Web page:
The first (larger, stationary portion) and second (smaller, removable) table segments are connected rigidly, horizontally—when used for game playing, or, perpendicularly—when transformed into a student desk. A single table can allow creation of two independent student desks. FIGS. 31, 32, and 33, show, respectively, a sectional side view, a top plan view, and bottom plan view of the combination table. The table, transformed into two student desks is shown in FIGS. 34 and 39. The structural member 46, hollow, of rectangular shape, provides reinforcement for both table sections (ref FIGS. 33 and 37). In order to transform the game table into a student desk(s), the net holder must be removed, two parts of the table disconnected, and smaller segments in each table part, disengaged and removed. FIG. 35 shows a cross-sectional cutout view of a connection between two sections of the combination table. The smaller segment, when turned up-side down, will fit into the stationary segment, vertically (ref. FIG. 36). Note transposition of the surface “C”. The notches 38 provide a means to engage and lock both parts. Two side panels and one top auxiliary panel provide support for the vertical segment. These three supporting panels 44, 45, and 52, preferably made of transparent or semi-transparent plexi-glass, or material identical to main structural components, are to be perforated, Metal edge protection and reinforcement 53 (FIG. 38) are to be provided when plexi-glass is not of sufficient thickness. The purpose of perforations 51, in various patterns (as shown in FIGS. 38 and 39), is to make the panels lighter, provide maximum illumination from other sources, and to achieve a better esthetic accent. All three supporting panels, when used to construct the student desk, can be prefabricated also as a single structure—to facilitate assembly.

The table tennis net 23 (FIG. 24), for this design, has conventional style and dimensions, i.e. suspended 15.25 cm (6 in.) high, and the outside limits of the posts 26 being 15.25 cm outside the side lines. The novel net holders are part of the fork-like inserts 25. The net holders serve also as connectors between two table segments, providing desired overall rigidity. After insertion of the posts, their position can be adjusted to stretch the net, and secured later in the desired position by a wing nut 24 at the bottom of the table. The table tennis ball, as FIG. 26 shows may be used as a training tool. The ball 54 can be suspended near wall or in open area, via a cup 55 and string or fishing line 56. This simple devise can be used for introduction to playing or as a exercising tool.

FIGS. 27 through 30A/B show the components of the novel game “Tack-a-Puck”, i.e. a puck with four disks, the side strip, the cage, and a striking pad. The “TACK-A-PUCK” (TAP), is a table surface game, dedicated to entertainment and motor skills development. The game is played shooting (propelled by sliding on the surface) a small (ca 15 mm, 0.6 inch diameter), round, Teflon (or equivalent) covered metal disk 32, into the opponent's cage 15 (FIGS. 21 and 32), ca 5 cm, 2 inch wide. Two sets, two each, intermediate disks 33 (34), slightly larger (ca 23 mm. 0.9 inch diameter) and heavier than a puck, are to be used to propel a scoring object 32 toward a cage, using a hand-held striking blade 37. The blade 37 (ref. FIG. 30A), ca 10 cm by 3 cm (ca 4 by 1.2 inch) is to be made of plastic or wood. Various ‘tacking’, or meandering techniques (resembling yacht tacking), including straight, zigzag, ricochet, and angle-shot, can be used to play. Double intermediate disks are used by each player to make a game more diversified. Two cages are to be attached to the table top surface (with suction cups 50) in the opposite corners of the table, and siding strips attached to table sides, to keep the moving disks on the table surface. Ref. to FIG. 28A/B: the semi-rigid plastic strip 35, can be attached to table sides via pins inserted into holes 49.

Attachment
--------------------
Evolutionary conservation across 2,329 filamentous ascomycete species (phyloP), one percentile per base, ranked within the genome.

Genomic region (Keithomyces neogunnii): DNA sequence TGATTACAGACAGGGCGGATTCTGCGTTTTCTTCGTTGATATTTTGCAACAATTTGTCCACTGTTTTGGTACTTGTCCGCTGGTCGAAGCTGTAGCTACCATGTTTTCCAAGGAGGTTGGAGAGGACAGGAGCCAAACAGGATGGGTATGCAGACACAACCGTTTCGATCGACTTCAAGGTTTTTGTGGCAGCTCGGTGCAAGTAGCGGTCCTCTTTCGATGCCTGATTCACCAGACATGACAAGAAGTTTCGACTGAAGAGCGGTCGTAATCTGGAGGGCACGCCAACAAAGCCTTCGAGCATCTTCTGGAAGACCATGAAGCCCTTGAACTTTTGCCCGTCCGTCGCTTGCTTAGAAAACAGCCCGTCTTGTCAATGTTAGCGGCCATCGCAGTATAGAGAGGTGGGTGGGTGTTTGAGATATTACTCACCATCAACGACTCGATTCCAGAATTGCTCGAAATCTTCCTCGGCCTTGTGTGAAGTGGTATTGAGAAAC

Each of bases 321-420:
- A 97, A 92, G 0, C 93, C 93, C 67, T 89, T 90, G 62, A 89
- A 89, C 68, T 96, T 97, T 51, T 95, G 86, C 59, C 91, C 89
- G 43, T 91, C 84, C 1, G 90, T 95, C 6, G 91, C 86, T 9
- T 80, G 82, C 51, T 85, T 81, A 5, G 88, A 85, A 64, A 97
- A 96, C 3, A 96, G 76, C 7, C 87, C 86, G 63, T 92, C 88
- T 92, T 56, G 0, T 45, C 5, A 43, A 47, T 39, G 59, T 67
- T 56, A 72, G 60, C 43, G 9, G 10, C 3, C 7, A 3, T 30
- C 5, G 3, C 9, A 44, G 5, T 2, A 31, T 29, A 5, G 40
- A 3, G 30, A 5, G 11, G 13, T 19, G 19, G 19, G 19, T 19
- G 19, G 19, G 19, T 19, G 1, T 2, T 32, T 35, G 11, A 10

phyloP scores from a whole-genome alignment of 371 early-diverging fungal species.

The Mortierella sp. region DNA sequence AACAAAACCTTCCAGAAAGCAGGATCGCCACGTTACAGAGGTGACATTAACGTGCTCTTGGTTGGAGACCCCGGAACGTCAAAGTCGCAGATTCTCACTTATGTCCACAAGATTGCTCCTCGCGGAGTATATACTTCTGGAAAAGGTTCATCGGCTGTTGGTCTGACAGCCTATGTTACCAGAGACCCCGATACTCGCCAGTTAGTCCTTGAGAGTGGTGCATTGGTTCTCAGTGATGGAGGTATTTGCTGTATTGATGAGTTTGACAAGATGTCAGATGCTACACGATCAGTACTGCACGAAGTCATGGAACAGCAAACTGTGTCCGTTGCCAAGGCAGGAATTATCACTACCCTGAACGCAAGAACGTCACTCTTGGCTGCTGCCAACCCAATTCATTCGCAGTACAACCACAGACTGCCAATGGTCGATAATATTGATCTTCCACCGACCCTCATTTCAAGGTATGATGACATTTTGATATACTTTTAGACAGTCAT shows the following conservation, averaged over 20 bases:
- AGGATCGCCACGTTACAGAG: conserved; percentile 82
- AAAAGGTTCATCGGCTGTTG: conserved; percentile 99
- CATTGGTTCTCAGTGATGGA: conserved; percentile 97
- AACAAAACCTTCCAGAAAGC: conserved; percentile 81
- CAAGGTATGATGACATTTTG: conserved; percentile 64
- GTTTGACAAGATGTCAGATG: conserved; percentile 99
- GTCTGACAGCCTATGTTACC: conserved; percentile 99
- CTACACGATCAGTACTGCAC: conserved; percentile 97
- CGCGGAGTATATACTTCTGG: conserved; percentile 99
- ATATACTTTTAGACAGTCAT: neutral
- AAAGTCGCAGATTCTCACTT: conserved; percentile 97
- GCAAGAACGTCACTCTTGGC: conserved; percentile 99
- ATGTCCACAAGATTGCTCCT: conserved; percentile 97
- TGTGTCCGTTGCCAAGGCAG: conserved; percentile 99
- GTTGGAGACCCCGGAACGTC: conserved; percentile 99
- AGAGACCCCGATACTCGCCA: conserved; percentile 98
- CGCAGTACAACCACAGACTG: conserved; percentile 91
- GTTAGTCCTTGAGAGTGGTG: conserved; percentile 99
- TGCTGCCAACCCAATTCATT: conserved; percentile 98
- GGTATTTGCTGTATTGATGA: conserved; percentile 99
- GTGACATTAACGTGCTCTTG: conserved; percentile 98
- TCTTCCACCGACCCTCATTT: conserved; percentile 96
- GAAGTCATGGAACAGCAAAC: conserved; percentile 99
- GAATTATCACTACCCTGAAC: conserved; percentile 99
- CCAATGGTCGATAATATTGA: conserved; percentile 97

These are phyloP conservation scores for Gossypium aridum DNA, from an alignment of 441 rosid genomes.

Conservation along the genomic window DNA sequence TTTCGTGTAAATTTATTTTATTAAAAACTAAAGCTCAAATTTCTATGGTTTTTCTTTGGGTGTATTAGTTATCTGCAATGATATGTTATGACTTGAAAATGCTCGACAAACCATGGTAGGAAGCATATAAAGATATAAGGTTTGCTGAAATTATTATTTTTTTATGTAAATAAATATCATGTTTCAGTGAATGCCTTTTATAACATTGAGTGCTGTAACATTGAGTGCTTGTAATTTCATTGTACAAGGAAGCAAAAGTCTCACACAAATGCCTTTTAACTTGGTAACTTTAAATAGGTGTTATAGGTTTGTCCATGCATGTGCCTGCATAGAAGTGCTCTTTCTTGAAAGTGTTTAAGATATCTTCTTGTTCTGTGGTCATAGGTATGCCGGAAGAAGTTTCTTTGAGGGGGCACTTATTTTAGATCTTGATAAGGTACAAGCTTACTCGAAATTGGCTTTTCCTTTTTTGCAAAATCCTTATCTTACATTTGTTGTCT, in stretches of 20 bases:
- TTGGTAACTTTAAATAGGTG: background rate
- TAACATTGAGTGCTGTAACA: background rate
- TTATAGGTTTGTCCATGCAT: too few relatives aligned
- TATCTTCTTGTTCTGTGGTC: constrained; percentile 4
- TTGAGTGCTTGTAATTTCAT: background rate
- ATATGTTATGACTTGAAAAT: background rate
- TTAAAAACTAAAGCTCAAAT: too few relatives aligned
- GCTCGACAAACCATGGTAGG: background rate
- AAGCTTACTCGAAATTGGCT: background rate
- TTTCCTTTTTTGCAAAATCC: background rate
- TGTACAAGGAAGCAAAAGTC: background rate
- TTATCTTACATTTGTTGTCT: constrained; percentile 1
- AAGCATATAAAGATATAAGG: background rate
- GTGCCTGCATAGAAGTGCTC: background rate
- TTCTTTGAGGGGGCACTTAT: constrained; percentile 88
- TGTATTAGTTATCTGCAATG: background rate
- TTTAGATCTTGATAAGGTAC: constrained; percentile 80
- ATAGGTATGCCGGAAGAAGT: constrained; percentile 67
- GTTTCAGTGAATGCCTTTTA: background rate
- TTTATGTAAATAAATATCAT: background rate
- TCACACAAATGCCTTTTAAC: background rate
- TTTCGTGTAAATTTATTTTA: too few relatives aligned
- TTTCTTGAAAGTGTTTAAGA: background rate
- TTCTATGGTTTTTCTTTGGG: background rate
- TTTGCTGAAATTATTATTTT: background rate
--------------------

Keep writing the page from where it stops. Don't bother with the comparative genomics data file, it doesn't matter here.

The TAP game, time or score limited, can be initiated after drawing a player who starts a game. In order to score a point the puck must land in the opponents cage, propelled on the surface by any one of the two auxiliary disks, when struck with a hand-held blade. The difficulty level of game can be increased, by: (1) Creating a “no-parking-zone” for an inactive auxiliary disk of a Player 1, in vicinity of a cage of a Player 2, (2) Not permitting opponent's disk to have contact with another disk, unless it touches a puck first after the strike, (3) Using the non-dominant hand by both players during a game, and, (4) Striking the “penalty shot” from a distant place, for example from own cage area, with or without an obstruction along the shooting line. The TAP game can be played in any of the three areas, table surfaces, i.e. full table (with the net removed)—ref. FIG. 32, each table segment (half size)—ref. FIG. 21, and desk area (after folding the table). Note that the table can accommodate two teams of TAP players at a time.